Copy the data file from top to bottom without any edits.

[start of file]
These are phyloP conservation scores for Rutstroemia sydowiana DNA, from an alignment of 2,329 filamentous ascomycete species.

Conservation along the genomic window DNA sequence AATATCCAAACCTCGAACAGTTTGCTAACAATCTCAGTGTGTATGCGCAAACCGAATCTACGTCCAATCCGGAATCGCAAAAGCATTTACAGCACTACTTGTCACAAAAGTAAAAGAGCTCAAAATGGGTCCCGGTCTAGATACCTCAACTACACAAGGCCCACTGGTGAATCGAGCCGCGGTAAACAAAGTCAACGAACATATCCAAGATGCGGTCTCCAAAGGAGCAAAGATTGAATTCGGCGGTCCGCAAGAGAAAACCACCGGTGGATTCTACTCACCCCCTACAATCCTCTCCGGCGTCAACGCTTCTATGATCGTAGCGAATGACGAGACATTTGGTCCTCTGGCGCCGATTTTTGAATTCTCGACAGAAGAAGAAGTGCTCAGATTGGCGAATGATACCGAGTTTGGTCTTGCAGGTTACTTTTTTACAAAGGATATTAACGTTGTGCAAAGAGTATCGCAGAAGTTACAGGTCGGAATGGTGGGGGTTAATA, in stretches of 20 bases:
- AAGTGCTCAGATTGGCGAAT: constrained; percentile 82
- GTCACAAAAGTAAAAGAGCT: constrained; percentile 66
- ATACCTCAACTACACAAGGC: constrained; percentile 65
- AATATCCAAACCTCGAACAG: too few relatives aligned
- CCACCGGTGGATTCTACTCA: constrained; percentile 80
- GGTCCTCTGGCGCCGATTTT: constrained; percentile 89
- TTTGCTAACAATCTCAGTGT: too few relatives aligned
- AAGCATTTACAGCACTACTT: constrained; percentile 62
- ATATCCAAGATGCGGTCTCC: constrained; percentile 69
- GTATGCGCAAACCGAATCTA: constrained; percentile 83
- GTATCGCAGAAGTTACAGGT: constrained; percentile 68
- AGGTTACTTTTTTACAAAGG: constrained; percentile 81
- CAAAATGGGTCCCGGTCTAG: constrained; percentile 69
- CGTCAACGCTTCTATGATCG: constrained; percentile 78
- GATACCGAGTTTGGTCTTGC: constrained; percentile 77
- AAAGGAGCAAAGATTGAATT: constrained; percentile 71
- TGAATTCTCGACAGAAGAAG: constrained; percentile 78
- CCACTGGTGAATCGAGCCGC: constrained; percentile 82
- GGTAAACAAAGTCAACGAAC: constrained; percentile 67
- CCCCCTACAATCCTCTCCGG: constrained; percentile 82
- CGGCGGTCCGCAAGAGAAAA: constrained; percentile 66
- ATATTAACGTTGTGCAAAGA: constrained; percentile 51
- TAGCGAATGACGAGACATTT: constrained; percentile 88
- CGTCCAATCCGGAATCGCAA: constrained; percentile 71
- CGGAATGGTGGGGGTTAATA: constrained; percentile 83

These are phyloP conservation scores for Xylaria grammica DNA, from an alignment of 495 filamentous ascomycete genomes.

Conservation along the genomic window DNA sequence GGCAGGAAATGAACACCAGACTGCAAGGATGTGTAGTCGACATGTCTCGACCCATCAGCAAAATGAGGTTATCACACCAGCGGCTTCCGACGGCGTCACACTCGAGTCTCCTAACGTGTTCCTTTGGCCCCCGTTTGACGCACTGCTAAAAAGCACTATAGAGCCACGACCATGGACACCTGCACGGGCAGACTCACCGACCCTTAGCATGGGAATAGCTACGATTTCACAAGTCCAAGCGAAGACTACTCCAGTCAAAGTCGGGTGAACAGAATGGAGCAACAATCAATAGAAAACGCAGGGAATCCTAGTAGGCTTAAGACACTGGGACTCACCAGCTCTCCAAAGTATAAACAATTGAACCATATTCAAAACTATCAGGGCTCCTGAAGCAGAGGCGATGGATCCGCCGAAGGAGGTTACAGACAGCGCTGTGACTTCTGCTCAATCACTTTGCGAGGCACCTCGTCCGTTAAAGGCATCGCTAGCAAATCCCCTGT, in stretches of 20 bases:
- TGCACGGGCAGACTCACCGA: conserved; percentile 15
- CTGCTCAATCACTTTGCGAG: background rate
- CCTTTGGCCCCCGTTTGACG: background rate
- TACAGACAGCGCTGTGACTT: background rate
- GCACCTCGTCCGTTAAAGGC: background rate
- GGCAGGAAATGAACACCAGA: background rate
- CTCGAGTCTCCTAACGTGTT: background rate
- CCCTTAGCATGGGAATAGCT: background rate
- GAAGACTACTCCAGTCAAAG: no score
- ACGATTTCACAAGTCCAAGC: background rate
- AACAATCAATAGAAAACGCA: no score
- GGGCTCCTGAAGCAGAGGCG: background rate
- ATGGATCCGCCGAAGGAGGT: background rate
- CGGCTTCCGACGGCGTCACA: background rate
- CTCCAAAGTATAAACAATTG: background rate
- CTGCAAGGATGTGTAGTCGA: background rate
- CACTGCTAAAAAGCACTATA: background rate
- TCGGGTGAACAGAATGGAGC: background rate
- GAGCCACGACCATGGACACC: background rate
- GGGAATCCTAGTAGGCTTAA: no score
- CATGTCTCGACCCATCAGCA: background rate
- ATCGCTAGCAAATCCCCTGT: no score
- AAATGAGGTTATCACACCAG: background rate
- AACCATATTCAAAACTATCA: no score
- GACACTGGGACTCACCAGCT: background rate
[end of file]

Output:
These are phyloP conservation scores for Rutstroemia sydowiana DNA, from an alignment of 2,329 filamentous ascomycete species.

Conservation along the genomic window DNA sequence AATATCCAAACCTCGAACAGTTTGCTAACAATCTCAGTGTGTATGCGCAAACCGAATCTACGTCCAATCCGGAATCGCAAAAGCATTTACAGCACTACTTGTCACAAAAGTAAAAGAGCTCAAAATGGGTCCCGGTCTAGATACCTCAACTACACAAGGCCCACTGGTGAATCGAGCCGCGGTAAACAAAGTCAACGAACATATCCAAGATGCGGTCTCCAAAGGAGCAAAGATTGAATTCGGCGGTCCGCAAGAGAAAACCACCGGTGGATTCTACTCACCCCCTACAATCCTCTCCGGCGTCAACGCTTCTATGATCGTAGCGAATGACGAGACATTTGGTCCTCTGGCGCCGATTTTTGAATTCTCGACAGAAGAAGAAGTGCTCAGATTGGCGAATGATACCGAGTTTGGTCTTGCAGGTTACTTTTTTACAAAGGATATTAACGTTGTGCAAAGAGTATCGCAGAAGTTACAGGTCGGAATGGTGGGGGTTAATA, in stretches of 20 bases:
- AAGTGCTCAGATTGGCGAAT: constrained; percentile 82
- GTCACAAAAGTAAAAGAGCT: constrained; percentile 66
- ATACCTCAACTACACAAGGC: constrained; percentile 65
- AATATCCAAACCTCGAACAG: too few relatives aligned
- CCACCGGTGGATTCTACTCA: constrained; percentile 80
- GGTCCTCTGGCGCCGATTTT: constrained; percentile 89
- TTTGCTAACAATCTCAGTGT: too few relatives aligned
- AAGCATTTACAGCACTACTT: constrained; percentile 62
- ATATCCAAGATGCGGTCTCC: constrained; percentile 69
- GTATGCGCAAACCGAATCTA: constrained; percentile 83
- GTATCGCAGAAGTTACAGGT: constrained; percentile 68
- AGGTTACTTTTTTACAAAGG: constrained; percentile 81
- CAAAATGGGTCCCGGTCTAG: constrained; percentile 69
- CGTCAACGCTTCTATGATCG: constrained; percentile 78
- GATACCGAGTTTGGTCTTGC: constrained; percentile 77
- AAAGGAGCAAAGATTGAATT: constrained; percentile 71
- TGAATTCTCGACAGAAGAAG: constrained; percentile 78
- CCACTGGTGAATCGAGCCGC: constrained; percentile 82
- GGTAAACAAAGTCAACGAAC: constrained; percentile 67
- CCCCCTACAATCCTCTCCGG: constrained; percentile 82
- CGGCGGTCCGCAAGAGAAAA: constrained; percentile 66
- ATATTAACGTTGTGCAAAGA: constrained; percentile 51
- TAGCGAATGACGAGACATTT: constrained; percentile 88
- CGTCCAATCCGGAATCGCAA: constrained; percentile 71
- CGGAATGGTGGGGGTTAATA: constrained; percentile 83

These are phyloP conservation scores for Xylaria grammica DNA, from an alignment of 495 filamentous ascomycete genomes.

Conservation along the genomic window DNA sequence GGCAGGAAATGAACACCAGACTGCAAGGATGTGTAGTCGACATGTCTCGACCCATCAGCAAAATGAGGTTATCACACCAGCGGCTTCCGACGGCGTCACACTCGAGTCTCCTAACGTGTTCCTTTGGCCCCCGTTTGACGCACTGCTAAAAAGCACTATAGAGCCACGACCATGGACACCTGCACGGGCAGACTCACCGACCCTTAGCATGGGAATAGCTACGATTTCACAAGTCCAAGCGAAGACTACTCCAGTCAAAGTCGGGTGAACAGAATGGAGCAACAATCAATAGAAAACGCAGGGAATCCTAGTAGGCTTAAGACACTGGGACTCACCAGCTCTCCAAAGTATAAACAATTGAACCATATTCAAAACTATCAGGGCTCCTGAAGCAGAGGCGATGGATCCGCCGAAGGAGGTTACAGACAGCGCTGTGACTTCTGCTCAATCACTTTGCGAGGCACCTCGTCCGTTAAAGGCATCGCTAGCAAATCCCCTGT, in stretches of 20 bases:
- TGCACGGGCAGACTCACCGA: conserved; percentile 15
- CTGCTCAATCACTTTGCGAG: background rate
- CCTTTGGCCCCCGTTTGACG: background rate
- TACAGACAGCGCTGTGACTT: background rate
- GCACCTCGTCCGTTAAAGGC: background rate
- GGCAGGAAATGAACACCAGA: background rate
- CTCGAGTCTCCTAACGTGTT: background rate
- CCCTTAGCATGGGAATAGCT: background rate
- GAAGACTACTCCAGTCAAAG: no score
- ACGATTTCACAAGTCCAAGC: background rate
- AACAATCAATAGAAAACGCA: no score
- GGGCTCCTGAAGCAGAGGCG: background rate
- ATGGATCCGCCGAAGGAGGT: background rate
- CGGCTTCCGACGGCGTCACA: background rate
- CTCCAAAGTATAAACAATTG: background rate
- CTGCAAGGATGTGTAGTCGA: background rate
- CACTGCTAAAAAGCACTATA: background rate
- TCGGGTGAACAGAATGGAGC: background rate
- GAGCCACGACCATGGACACC: background rate
- GGGAATCCTAGTAGGCTTAA: no score
- CATGTCTCGACCCATCAGCA: background rate
- ATCGCTAGCAAATCCCCTGT: no score
- AAATGAGGTTATCACACCAG: background rate
- AACCATATTCAAAACTATCA: no score
- GACACTGGGACTCACCAGCT: background rate